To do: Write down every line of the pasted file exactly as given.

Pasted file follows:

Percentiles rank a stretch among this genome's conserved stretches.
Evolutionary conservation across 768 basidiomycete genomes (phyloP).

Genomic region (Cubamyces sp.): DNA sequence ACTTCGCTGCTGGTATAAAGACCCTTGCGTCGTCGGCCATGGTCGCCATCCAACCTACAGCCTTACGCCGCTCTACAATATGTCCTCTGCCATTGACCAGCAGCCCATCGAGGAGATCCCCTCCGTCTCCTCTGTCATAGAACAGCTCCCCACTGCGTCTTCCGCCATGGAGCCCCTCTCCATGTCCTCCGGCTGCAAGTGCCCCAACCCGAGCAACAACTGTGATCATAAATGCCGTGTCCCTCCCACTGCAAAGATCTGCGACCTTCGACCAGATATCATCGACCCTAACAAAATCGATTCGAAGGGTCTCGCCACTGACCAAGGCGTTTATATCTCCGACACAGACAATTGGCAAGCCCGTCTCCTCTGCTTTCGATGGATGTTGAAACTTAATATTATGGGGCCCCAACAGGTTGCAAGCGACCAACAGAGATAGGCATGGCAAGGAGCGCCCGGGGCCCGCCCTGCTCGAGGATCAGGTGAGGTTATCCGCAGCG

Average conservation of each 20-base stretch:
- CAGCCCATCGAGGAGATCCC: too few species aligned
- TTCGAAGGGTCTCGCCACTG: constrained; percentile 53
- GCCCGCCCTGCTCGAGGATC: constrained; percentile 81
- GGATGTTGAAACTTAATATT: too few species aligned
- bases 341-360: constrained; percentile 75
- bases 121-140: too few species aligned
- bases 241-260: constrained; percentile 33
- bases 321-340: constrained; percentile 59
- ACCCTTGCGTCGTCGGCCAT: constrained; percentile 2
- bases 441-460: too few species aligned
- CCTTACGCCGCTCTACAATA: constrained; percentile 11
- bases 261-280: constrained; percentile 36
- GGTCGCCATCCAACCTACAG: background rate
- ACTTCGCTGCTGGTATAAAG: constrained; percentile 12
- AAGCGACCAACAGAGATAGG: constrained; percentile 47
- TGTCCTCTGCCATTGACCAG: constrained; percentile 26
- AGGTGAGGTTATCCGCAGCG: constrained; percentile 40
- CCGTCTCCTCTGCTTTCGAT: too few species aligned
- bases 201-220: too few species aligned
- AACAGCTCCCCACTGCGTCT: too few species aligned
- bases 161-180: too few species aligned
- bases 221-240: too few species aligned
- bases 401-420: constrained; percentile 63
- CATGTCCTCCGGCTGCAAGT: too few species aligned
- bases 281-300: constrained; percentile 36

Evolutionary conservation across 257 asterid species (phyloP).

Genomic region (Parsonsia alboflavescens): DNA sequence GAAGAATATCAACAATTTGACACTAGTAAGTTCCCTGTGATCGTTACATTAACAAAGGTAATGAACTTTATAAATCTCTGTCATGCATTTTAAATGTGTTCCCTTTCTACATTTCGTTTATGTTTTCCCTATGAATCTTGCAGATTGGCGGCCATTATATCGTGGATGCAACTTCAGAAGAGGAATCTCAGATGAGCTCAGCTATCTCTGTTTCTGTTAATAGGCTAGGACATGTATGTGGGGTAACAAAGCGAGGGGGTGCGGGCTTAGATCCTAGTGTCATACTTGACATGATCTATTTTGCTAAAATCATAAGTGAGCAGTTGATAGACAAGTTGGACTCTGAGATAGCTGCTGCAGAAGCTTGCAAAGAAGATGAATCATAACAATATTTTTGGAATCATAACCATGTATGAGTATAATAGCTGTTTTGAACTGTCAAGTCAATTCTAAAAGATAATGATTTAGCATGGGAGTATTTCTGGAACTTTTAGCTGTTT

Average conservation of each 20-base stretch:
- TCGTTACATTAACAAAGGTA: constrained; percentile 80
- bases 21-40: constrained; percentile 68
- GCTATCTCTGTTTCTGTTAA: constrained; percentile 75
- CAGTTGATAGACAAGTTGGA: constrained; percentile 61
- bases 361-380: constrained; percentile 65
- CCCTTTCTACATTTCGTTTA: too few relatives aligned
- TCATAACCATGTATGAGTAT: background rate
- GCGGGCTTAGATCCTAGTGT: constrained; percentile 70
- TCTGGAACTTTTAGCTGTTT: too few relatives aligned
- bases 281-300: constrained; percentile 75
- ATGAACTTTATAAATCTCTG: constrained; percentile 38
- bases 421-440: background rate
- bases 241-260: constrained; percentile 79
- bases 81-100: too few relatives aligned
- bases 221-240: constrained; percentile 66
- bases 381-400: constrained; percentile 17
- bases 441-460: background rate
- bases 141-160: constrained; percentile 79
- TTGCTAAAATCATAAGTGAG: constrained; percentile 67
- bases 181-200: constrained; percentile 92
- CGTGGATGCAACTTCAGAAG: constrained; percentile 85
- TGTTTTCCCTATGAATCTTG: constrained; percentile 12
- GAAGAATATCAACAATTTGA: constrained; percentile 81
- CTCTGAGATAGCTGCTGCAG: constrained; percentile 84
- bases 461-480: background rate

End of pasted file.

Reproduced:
Percentiles rank a stretch among this genome's conserved stretches.
Evolutionary conservation across 768 basidiomycete genomes (phyloP).

Genomic region (Cubamyces sp.): DNA sequence ACTTCGCTGCTGGTATAAAGACCCTTGCGTCGTCGGCCATGGTCGCCATCCAACCTACAGCCTTACGCCGCTCTACAATATGTCCTCTGCCATTGACCAGCAGCCCATCGAGGAGATCCCCTCCGTCTCCTCTGTCATAGAACAGCTCCCCACTGCGTCTTCCGCCATGGAGCCCCTCTCCATGTCCTCCGGCTGCAAGTGCCCCAACCCGAGCAACAACTGTGATCATAAATGCCGTGTCCCTCCCACTGCAAAGATCTGCGACCTTCGACCAGATATCATCGACCCTAACAAAATCGATTCGAAGGGTCTCGCCACTGACCAAGGCGTTTATATCTCCGACACAGACAATTGGCAAGCCCGTCTCCTCTGCTTTCGATGGATGTTGAAACTTAATATTATGGGGCCCCAACAGGTTGCAAGCGACCAACAGAGATAGGCATGGCAAGGAGCGCCCGGGGCCCGCCCTGCTCGAGGATCAGGTGAGGTTATCCGCAGCG

Average conservation of each 20-base stretch:
- CAGCCCATCGAGGAGATCCC: too few species aligned
- TTCGAAGGGTCTCGCCACTG: constrained; percentile 53
- GCCCGCCCTGCTCGAGGATC: constrained; percentile 81
- GGATGTTGAAACTTAATATT: too few species aligned
- bases 341-360: constrained; percentile 75
- bases 121-140: too few species aligned
- bases 241-260: constrained; percentile 33
- bases 321-340: constrained; percentile 59
- ACCCTTGCGTCGTCGGCCAT: constrained; percentile 2
- bases 441-460: too few species aligned
- CCTTACGCCGCTCTACAATA: constrained; percentile 11
- bases 261-280: constrained; percentile 36
- GGTCGCCATCCAACCTACAG: background rate
- ACTTCGCTGCTGGTATAAAG: constrained; percentile 12
- AAGCGACCAACAGAGATAGG: constrained; percentile 47
- TGTCCTCTGCCATTGACCAG: constrained; percentile 26
- AGGTGAGGTTATCCGCAGCG: constrained; percentile 40
- CCGTCTCCTCTGCTTTCGAT: too few species aligned
- bases 201-220: too few species aligned
- AACAGCTCCCCACTGCGTCT: too few species aligned
- bases 161-180: too few species aligned
- bases 221-240: too few species aligned
- bases 401-420: constrained; percentile 63
- CATGTCCTCCGGCTGCAAGT: too few species aligned
- bases 281-300: constrained; percentile 36

Evolutionary conservation across 257 asterid species (phyloP).

Genomic region (Parsonsia alboflavescens): DNA sequence GAAGAATATCAACAATTTGACACTAGTAAGTTCCCTGTGATCGTTACATTAACAAAGGTAATGAACTTTATAAATCTCTGTCATGCATTTTAAATGTGTTCCCTTTCTACATTTCGTTTATGTTTTCCCTATGAATCTTGCAGATTGGCGGCCATTATATCGTGGATGCAACTTCAGAAGAGGAATCTCAGATGAGCTCAGCTATCTCTGTTTCTGTTAATAGGCTAGGACATGTATGTGGGGTAACAAAGCGAGGGGGTGCGGGCTTAGATCCTAGTGTCATACTTGACATGATCTATTTTGCTAAAATCATAAGTGAGCAGTTGATAGACAAGTTGGACTCTGAGATAGCTGCTGCAGAAGCTTGCAAAGAAGATGAATCATAACAATATTTTTGGAATCATAACCATGTATGAGTATAATAGCTGTTTTGAACTGTCAAGTCAATTCTAAAAGATAATGATTTAGCATGGGAGTATTTCTGGAACTTTTAGCTGTTT

Average conservation of each 20-base stretch:
- TCGTTACATTAACAAAGGTA: constrained; percentile 80
- bases 21-40: constrained; percentile 68
- GCTATCTCTGTTTCTGTTAA: constrained; percentile 75
- CAGTTGATAGACAAGTTGGA: constrained; percentile 61
- bases 361-380: constrained; percentile 65
- CCCTTTCTACATTTCGTTTA: too few relatives aligned
- TCATAACCATGTATGAGTAT: background rate
- GCGGGCTTAGATCCTAGTGT: constrained; percentile 70
- TCTGGAACTTTTAGCTGTTT: too few relatives aligned
- bases 281-300: constrained; percentile 75
- ATGAACTTTATAAATCTCTG: constrained; percentile 38
- bases 421-440: background rate
- bases 241-260: constrained; percentile 79
- bases 81-100: too few relatives aligned
- bases 221-240: constrained; percentile 66
- bases 381-400: constrained; percentile 17
- bases 441-460: background rate
- bases 141-160: constrained; percentile 79
- TTGCTAAAATCATAAGTGAG: constrained; percentile 67
- bases 181-200: constrained; percentile 92
- CGTGGATGCAACTTCAGAAG: constrained; percentile 85
- TGTTTTCCCTATGAATCTTG: constrained; percentile 12
- GAAGAATATCAACAATTTGA: constrained; percentile 81
- CTCTGAGATAGCTGCTGCAG: constrained; percentile 84
- bases 461-480: background rate